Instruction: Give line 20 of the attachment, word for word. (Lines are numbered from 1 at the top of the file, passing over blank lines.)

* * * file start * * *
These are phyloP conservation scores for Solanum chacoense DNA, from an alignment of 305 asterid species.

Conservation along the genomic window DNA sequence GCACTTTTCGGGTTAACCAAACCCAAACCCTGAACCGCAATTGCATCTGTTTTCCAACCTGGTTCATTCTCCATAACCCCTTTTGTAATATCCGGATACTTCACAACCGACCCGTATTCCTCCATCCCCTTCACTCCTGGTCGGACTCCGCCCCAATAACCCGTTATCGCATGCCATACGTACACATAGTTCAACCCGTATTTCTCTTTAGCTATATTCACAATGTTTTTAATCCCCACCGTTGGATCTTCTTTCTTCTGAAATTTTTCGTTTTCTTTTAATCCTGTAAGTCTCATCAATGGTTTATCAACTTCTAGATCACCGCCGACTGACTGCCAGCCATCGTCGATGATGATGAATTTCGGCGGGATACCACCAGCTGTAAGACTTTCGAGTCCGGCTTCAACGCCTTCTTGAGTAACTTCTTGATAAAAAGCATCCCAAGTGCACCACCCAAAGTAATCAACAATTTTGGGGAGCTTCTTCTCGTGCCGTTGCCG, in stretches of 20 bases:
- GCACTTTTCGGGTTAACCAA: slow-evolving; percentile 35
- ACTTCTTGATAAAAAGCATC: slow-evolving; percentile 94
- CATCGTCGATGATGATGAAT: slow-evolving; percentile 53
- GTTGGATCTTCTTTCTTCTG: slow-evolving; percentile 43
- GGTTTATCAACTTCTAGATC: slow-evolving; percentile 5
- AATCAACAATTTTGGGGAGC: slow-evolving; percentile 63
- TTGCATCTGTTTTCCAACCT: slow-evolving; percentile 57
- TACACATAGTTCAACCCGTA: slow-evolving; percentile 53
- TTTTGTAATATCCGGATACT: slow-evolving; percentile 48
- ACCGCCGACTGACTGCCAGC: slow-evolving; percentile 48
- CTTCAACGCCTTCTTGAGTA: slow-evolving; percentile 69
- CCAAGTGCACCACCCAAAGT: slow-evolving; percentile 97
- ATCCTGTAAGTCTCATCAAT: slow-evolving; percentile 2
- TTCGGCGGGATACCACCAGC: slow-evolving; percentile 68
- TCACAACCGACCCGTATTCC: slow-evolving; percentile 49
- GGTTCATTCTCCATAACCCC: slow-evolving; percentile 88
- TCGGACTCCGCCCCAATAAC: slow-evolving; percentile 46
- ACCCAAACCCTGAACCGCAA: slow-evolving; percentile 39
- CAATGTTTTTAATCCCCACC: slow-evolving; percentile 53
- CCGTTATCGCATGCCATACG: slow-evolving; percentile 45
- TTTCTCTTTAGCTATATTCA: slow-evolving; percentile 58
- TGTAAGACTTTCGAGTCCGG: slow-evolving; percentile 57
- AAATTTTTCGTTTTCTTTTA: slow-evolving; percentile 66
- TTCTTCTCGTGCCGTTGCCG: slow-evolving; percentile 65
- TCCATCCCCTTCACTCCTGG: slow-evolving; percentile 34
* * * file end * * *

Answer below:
- ACCCAAACCCTGAACCGCAA: slow-evolving; percentile 39